In the source code for the eeprom lib, the read and write functions are overloaded, one version for "unsigend char" address and one for "unsigned short".

Its a bit of a long shot, but you can try an explicit type cast of your "address" when caling this functions.

Just to see if it makes any difference.

 

If not, then we have to conclude that the pic18 eeprom lib file is outdated, meaning it wasn't compiled from the latest sources (from goodies).

 

 

Best regards

Jorge

Edited by JorgeF
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Hi,

 

The source code is only available if you have the full or Pro version of SB.

There is a file called goodies.exe which you need to request a key from SB to extract the source code.

 

Maybe SB requires two libraries, one for 8 bit addressing and one for 16 bit addressing devices (PIC18).

You can't use function overloading and hope it picks the right one for you as you can pass an 8 bit address to a 16 bit device.

 

At a dozen lines of code for each read and write function just do it yourself.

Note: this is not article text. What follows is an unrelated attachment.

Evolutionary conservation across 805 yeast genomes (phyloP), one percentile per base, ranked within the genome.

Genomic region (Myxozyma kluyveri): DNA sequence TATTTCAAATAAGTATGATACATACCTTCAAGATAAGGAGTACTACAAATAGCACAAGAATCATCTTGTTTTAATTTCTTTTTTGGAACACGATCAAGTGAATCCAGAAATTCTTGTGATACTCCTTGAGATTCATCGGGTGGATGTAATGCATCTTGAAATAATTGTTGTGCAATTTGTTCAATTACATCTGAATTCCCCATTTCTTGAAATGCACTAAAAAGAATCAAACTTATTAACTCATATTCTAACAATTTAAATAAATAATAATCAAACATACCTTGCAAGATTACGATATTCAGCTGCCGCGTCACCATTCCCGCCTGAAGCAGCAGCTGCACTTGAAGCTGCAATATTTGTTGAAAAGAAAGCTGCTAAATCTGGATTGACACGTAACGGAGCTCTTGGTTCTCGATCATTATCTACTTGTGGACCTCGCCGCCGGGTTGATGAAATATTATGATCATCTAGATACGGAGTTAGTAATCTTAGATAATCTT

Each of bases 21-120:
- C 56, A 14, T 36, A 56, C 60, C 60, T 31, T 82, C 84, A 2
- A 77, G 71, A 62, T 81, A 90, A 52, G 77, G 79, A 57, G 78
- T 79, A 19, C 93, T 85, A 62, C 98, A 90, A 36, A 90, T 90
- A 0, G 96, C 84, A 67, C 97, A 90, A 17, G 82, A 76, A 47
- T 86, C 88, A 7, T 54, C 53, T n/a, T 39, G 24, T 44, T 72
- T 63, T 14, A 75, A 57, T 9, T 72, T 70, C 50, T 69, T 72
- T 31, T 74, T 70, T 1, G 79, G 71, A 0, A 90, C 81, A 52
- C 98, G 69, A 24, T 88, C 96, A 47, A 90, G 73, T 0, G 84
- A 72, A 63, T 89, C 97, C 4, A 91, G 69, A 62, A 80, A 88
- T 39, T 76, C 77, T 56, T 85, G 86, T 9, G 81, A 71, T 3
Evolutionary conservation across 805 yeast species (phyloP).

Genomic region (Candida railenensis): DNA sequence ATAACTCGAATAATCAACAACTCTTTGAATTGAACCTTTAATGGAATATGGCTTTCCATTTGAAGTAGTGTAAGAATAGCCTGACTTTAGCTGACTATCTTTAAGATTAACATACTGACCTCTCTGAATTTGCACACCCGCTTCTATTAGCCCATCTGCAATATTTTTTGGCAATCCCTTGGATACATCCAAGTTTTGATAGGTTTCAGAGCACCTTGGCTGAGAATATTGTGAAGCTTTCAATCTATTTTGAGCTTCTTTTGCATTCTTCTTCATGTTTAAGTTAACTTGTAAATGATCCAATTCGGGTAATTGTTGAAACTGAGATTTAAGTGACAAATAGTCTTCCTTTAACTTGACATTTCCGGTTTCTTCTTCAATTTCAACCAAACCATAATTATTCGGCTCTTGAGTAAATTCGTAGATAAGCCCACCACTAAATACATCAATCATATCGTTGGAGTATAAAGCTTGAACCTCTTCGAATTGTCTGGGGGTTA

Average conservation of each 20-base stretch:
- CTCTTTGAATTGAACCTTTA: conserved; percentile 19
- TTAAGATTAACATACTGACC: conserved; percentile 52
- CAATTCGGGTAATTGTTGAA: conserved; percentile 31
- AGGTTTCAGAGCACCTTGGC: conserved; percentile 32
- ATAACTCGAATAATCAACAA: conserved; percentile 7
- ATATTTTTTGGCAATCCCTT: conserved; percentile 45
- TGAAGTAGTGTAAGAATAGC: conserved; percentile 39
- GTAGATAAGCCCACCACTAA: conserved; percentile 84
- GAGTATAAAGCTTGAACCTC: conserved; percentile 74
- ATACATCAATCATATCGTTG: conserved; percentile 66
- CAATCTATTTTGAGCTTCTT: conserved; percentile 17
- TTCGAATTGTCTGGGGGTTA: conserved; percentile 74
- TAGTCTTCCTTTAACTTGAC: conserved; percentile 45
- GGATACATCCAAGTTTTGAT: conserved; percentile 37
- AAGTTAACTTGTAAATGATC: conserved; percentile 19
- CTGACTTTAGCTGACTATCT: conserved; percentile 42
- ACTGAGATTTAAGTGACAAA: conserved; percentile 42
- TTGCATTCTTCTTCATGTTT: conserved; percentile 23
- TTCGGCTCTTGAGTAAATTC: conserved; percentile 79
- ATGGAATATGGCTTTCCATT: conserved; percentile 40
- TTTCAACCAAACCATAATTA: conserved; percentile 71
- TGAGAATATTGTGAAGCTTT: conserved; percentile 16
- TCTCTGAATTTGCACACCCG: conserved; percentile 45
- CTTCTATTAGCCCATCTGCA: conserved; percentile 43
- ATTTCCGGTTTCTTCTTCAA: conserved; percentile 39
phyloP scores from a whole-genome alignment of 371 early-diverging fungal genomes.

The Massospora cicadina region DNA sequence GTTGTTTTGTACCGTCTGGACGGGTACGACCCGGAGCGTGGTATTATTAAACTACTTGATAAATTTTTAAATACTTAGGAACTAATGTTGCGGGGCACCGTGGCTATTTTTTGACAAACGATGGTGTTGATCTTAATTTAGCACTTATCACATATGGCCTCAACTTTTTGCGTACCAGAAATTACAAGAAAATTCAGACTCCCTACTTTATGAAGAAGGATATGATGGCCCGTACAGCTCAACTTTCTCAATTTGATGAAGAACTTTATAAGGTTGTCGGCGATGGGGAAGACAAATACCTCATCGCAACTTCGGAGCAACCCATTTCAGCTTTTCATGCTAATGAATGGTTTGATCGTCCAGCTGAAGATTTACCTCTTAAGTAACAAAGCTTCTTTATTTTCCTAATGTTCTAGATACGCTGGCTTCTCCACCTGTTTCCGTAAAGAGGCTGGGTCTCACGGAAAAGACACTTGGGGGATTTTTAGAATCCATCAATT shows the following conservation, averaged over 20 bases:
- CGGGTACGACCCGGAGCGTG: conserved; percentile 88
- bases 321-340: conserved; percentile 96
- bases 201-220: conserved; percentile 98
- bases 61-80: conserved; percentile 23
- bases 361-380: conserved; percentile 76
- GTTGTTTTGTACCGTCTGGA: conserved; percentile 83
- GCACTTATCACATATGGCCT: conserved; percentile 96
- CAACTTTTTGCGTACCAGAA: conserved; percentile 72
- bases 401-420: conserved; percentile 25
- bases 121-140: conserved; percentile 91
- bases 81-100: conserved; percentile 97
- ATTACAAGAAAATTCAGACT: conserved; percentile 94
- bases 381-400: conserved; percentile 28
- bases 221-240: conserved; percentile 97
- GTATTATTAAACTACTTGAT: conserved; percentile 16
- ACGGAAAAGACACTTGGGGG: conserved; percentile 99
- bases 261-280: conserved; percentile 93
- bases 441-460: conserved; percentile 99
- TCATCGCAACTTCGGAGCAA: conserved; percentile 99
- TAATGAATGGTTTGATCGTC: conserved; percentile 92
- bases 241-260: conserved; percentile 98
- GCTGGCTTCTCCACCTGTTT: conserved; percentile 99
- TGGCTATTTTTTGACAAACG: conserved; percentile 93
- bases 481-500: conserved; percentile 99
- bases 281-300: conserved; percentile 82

Cheers

 

Reynard

 

I did not realize goodies is an executable, I assumed it is a directory and knew I didn't have that. So, I tried running it, and it says how I need a

license, etc. So it won't extract, however I have the full commercial license and the compiler says so when building.

 

EDIT: I just figured out I have to run preg.exe first just like I did for the compiler, but it says "The name/key you entered does not appear to be valid. Please try again." Confused now. I'm using the same key I did for the compiler.

 

 

 

Jorge I did try casting it yesterday, but that didn't work either.

Edited by jrmymllr
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Hi

 

The key for "goodies" is not the same as for the compiler.

You have to mail sourceboost support and ask for the key to extract the goodies.

 

 

BTW:

You don't need to run "preg",

When you receive your key, just run goodies from the command line and feed it the key as a parameter.

 

 

Best regards

Jorge

Edited by JorgeF